Subaru WRX STi Review

By: David Berthon

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 Subaru WRX STi Subaru WRX STi  Subaru WRX STi
 Subaru WRX STi Subaru WRX STi  Subaru WRX STi
 Subaru WRX STi Subaru WRX STi  Subaru WRX STi

As the MY11 WRX gains physical muscle, the STi loses a pedal...

Subaru WRX STi Review
Road test: Subaru WRX STi

 

Subaru WRX STi 

Criticised in 2007 for softening and watering down its performance icon, Subaru Australia has returned the WRX to its hardcore roots for the 2011 model year with an update that offers extraordinary value.

Not only does the latest WRX gain the same pumped body of the hotter STi variant, as well as several other upgrades, but it retains its original 1994 sticker price of $39,990. The more-powerful WRX STi, now available in sedan as well as hatch, has actually dropped $2000 to $59,990, and for the first time gains a five-speed auto option (at no extra cost) with wheel-mounted paddles. Another $6000 buys the Spec R with sat-nav, sunroof, leather and BBS rims.

Visually, little now differentiates the wider, more muscular MY11 WRX from the hotter STi, apart from the STi’s much larger boot spoiler, 18-inch alloys and subtle badging. This may disappoint the more potent model’s most ardent worshippers, but the result is a big gain for WRX. Its track is now 35mm wider up front and 40mm wider at the rear, while its new lightweight, gun-metal-grey 17-inch alloys wear wider 235/45R17 tyres. The WRX also adopts the sportier STi’s quad-tailpipe exhaust system for a subtle, but nicely throbby note.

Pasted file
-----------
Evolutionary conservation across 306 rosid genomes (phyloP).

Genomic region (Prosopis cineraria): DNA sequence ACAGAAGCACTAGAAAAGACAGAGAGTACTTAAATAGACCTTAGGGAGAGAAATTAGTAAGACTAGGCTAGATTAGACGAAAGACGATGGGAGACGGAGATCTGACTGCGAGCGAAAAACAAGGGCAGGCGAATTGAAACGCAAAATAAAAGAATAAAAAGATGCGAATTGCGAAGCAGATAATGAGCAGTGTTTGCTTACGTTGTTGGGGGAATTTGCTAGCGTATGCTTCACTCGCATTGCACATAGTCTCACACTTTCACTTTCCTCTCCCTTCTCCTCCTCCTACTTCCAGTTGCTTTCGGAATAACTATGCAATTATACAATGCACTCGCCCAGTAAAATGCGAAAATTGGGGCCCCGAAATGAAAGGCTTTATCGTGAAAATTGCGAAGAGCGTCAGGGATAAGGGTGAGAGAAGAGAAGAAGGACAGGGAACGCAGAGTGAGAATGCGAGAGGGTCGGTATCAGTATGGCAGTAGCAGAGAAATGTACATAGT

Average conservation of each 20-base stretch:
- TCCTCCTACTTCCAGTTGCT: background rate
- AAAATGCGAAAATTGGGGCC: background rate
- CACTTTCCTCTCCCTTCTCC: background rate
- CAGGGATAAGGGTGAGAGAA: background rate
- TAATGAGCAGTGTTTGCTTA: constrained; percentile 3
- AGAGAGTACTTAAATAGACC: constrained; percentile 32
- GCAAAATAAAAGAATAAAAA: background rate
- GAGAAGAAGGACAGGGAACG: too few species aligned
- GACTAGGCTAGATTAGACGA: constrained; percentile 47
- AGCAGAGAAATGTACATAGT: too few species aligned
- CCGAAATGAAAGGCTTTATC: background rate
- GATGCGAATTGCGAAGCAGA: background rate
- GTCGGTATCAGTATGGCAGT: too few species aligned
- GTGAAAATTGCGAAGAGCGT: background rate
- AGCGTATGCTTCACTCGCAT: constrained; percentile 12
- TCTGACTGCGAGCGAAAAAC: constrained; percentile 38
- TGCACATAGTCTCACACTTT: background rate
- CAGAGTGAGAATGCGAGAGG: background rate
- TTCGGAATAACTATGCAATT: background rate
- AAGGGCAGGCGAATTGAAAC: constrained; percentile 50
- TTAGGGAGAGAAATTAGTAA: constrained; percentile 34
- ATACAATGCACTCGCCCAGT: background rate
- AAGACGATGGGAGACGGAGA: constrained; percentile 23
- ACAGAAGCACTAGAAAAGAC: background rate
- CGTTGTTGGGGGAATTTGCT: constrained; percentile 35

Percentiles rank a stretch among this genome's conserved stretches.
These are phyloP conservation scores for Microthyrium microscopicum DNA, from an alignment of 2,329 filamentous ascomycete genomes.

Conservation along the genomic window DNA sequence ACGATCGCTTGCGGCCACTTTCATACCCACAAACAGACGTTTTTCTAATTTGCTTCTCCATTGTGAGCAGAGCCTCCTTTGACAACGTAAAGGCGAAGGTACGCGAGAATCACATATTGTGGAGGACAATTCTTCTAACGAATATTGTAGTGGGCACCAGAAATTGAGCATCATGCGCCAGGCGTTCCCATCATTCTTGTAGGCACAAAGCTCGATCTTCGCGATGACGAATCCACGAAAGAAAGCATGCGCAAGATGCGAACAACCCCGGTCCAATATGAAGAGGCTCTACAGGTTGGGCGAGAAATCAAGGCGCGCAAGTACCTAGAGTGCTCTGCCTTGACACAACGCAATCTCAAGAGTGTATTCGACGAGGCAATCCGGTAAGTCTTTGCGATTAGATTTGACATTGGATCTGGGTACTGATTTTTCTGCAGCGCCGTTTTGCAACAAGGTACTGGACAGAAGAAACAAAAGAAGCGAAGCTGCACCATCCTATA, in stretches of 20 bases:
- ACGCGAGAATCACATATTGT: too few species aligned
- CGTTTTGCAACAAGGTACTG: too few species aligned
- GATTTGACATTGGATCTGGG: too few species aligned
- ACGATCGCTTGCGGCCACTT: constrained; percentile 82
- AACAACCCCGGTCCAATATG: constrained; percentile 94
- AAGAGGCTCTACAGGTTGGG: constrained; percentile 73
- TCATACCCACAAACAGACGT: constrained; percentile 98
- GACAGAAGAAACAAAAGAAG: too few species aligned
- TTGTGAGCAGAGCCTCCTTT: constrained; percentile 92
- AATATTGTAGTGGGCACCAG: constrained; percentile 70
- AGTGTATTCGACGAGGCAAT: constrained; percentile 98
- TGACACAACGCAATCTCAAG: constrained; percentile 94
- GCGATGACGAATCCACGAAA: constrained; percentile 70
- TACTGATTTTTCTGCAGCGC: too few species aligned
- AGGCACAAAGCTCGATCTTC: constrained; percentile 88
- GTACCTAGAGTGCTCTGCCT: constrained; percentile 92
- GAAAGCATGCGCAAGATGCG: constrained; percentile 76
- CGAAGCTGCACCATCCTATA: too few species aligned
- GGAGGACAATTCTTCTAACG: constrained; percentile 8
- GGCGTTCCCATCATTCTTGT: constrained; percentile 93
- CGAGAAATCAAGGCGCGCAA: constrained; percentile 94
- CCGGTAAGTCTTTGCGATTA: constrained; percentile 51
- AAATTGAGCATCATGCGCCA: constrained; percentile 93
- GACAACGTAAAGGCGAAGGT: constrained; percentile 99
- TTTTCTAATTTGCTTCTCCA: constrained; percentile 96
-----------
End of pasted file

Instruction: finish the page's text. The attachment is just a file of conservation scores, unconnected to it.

Engines remain unchanged apart from different ECU mapping for the new auto STi. The standard WRX retains the 195kW/343Nm 2.5-litre turbo boxer with variable valve timing on the intake cams, and it’s still only available with a five-speed manual, which is somewhat limiting in such a powerful car ticking over at a high 2600rpm at 100km/h in fifth.

The 221kW WRX STi features variable valve timing for both intake and exhaust valves – mated to a superior six-speed manual or new five-speed auto. The auto produces the same power (albeit 200rpm higher) but torque drops from 407Nm at 4000rpm to 350Nm across a 3000-6000rpm plateau. Despite this, Subaru Australia thinks that 70 per cent of customers will opt for the auto variant.

The auto shares the STi manual’s revised suspension set-up, featuring a new aluminium front control arm, revised front and rear bushes, retuned dampers and 5mm-lower ride height. Anti-roll bars are thicker, spring rates have increased substantially (15.6% front, 53% rear), and new 18-inch Enkei alloys save a combined 7.5kg on the base car – making this the sharpest, best-handling STi ever.

At the Philip Island circuit, the mastery of the new lightweight STi set-up is just so evident – the car displaying enormous grip punching out of corners. But only the STi manual gets dual-stage ESP, a front limited-slip diff and manually-adjustable Driver Control Centre Differential, making it the clear driver’s choice over the auto.

Little has changed interior-wise apart from some new finishes because all Subaru’s efforts have been channelled elsewhere. And what an impressive return to form.


SPECIFICATIONS

Subaru impreza WRX STi


Engine: 2457cc flat 4, DOHC, 16v, turbo

Power: 221kW @ 6000rpm

Torque: 407Nm @ 4000rpm (auto: 350Nm @ 3000-6000rpm)

Weight: 1510kg (man hatch), 1535kg (auto sedan)

Transmission: 6-speed man/5-speed auto
0-100km/h 5.2sec (man), 6.0sec (auto)

Top speed: 250km/h (claimed – manual)

Price: $59,990 – $66,990

 

 

 

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